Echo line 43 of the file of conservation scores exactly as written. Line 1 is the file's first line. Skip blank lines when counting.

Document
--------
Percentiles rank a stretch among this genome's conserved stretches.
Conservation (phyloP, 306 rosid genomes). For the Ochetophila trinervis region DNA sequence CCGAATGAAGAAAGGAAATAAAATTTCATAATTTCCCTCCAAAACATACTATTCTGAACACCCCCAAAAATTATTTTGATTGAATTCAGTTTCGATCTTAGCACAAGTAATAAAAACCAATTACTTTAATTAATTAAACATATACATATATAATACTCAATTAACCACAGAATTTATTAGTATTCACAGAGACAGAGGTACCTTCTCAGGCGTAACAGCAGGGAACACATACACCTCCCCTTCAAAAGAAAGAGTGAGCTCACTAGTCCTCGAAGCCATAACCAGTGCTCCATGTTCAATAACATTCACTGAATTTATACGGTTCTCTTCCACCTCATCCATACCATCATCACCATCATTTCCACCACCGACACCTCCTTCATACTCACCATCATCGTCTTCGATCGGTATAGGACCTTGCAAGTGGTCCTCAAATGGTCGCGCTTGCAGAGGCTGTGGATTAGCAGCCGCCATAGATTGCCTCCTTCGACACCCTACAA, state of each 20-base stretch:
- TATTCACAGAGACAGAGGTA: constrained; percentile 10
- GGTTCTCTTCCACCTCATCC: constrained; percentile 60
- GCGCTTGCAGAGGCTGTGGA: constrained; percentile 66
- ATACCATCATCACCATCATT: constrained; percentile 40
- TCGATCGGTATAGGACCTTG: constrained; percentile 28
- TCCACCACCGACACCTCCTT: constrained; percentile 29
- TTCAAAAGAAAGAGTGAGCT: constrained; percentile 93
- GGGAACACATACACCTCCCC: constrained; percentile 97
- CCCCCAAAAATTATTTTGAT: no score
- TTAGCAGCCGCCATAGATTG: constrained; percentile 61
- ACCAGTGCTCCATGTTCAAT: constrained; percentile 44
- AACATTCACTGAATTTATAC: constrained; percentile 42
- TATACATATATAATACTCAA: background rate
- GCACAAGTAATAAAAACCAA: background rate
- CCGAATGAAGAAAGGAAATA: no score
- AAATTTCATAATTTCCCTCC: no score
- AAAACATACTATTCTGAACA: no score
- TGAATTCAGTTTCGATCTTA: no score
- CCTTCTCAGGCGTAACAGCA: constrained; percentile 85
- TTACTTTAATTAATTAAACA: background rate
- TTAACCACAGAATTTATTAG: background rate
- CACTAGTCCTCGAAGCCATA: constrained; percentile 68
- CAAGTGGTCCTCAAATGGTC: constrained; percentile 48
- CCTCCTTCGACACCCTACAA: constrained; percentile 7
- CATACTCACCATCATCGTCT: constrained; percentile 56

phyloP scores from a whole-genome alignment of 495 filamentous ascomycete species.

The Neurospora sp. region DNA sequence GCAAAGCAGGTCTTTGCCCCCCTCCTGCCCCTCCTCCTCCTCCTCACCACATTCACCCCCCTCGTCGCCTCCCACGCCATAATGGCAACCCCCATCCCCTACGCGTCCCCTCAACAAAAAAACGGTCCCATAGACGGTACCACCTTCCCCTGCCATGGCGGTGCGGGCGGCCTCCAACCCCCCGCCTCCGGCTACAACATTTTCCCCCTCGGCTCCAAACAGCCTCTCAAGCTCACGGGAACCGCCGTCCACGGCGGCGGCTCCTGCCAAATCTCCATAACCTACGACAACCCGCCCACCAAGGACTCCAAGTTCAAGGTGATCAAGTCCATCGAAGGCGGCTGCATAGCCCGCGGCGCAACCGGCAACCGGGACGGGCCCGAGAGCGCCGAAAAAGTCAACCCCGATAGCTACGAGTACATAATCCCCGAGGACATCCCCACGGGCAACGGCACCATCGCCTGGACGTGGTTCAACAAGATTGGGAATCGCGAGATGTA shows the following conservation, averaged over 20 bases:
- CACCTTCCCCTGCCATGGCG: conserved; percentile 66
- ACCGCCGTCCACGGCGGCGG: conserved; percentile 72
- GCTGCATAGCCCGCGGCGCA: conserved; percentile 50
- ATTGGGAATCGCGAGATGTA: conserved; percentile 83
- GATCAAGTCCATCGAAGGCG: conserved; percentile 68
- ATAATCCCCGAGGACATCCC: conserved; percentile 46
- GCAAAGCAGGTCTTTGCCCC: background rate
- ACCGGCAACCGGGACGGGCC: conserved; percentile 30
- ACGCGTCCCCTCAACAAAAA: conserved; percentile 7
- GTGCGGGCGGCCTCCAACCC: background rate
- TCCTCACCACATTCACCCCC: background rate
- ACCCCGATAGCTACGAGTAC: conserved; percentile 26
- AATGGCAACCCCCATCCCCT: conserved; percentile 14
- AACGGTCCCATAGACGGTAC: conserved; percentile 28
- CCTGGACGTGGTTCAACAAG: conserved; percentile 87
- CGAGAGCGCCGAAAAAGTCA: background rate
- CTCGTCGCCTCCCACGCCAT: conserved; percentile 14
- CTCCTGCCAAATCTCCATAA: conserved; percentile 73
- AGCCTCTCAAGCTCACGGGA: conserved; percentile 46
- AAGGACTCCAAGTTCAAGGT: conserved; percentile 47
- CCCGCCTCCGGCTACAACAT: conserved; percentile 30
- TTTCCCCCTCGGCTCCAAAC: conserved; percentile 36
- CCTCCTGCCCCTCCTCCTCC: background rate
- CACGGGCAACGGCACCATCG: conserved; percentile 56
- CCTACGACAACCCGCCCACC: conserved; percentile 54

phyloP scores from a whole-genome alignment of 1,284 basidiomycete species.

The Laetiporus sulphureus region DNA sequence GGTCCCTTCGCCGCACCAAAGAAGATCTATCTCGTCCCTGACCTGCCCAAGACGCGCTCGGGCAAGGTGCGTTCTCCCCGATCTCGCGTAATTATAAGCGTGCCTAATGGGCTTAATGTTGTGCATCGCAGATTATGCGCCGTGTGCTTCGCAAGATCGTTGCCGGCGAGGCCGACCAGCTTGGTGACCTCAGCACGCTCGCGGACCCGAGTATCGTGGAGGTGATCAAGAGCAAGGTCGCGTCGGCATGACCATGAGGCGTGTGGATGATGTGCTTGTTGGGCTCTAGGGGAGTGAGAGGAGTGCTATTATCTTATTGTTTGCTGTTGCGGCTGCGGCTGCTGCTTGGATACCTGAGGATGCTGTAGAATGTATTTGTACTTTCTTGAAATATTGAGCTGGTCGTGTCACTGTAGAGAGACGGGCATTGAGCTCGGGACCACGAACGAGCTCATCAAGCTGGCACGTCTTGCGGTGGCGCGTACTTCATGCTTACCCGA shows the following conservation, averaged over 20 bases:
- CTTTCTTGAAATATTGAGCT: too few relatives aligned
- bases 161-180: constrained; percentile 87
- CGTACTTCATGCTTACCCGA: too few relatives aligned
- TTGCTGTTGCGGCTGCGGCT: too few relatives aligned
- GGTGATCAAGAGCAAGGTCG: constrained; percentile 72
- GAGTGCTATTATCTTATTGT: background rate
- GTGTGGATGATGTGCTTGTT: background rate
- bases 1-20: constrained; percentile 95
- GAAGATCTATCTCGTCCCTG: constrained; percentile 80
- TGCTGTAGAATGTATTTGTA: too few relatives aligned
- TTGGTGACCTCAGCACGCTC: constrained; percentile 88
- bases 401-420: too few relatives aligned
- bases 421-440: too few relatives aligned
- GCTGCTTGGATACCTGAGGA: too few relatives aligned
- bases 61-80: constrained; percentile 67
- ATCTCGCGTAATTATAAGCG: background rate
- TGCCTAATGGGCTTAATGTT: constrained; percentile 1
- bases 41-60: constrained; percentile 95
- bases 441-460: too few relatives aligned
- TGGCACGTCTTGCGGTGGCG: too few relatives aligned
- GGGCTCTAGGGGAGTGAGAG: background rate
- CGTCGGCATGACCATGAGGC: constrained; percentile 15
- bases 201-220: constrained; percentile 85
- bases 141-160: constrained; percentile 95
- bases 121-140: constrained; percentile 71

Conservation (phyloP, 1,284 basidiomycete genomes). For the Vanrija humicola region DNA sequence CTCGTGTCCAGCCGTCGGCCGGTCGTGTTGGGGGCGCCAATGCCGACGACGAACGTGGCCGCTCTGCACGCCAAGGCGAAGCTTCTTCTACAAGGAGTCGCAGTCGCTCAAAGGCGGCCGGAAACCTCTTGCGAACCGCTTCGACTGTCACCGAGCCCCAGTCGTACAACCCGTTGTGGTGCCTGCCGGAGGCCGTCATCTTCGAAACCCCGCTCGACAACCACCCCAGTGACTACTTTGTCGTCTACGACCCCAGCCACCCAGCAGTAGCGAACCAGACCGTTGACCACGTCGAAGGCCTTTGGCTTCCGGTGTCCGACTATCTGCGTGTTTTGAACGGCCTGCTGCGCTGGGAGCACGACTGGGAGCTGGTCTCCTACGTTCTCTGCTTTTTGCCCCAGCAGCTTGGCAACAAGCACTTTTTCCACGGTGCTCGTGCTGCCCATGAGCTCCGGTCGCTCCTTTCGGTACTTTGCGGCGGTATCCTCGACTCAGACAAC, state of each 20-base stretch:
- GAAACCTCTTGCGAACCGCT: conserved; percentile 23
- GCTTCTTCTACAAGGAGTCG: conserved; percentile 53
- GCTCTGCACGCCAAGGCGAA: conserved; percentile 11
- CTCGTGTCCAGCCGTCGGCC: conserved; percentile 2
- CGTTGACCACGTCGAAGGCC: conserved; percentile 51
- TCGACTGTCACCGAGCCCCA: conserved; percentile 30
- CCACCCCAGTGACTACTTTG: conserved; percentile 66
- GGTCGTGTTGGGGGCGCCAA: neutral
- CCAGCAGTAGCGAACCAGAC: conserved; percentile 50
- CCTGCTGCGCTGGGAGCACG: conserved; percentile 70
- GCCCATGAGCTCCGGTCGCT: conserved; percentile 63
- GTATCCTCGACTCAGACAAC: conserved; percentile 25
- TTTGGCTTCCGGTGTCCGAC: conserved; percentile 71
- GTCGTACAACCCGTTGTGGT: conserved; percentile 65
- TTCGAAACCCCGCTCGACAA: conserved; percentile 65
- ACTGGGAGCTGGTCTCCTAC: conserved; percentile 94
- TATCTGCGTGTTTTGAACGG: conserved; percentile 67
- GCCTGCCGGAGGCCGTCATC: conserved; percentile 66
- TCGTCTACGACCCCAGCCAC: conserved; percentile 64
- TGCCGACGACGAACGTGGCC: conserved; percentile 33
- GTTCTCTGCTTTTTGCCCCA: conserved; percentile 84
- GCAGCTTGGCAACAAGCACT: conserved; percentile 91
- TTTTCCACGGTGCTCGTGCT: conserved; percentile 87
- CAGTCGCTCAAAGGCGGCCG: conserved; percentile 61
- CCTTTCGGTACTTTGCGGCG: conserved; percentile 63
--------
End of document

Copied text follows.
- AACGGTCCCATAGACGGTAC: conserved; percentile 28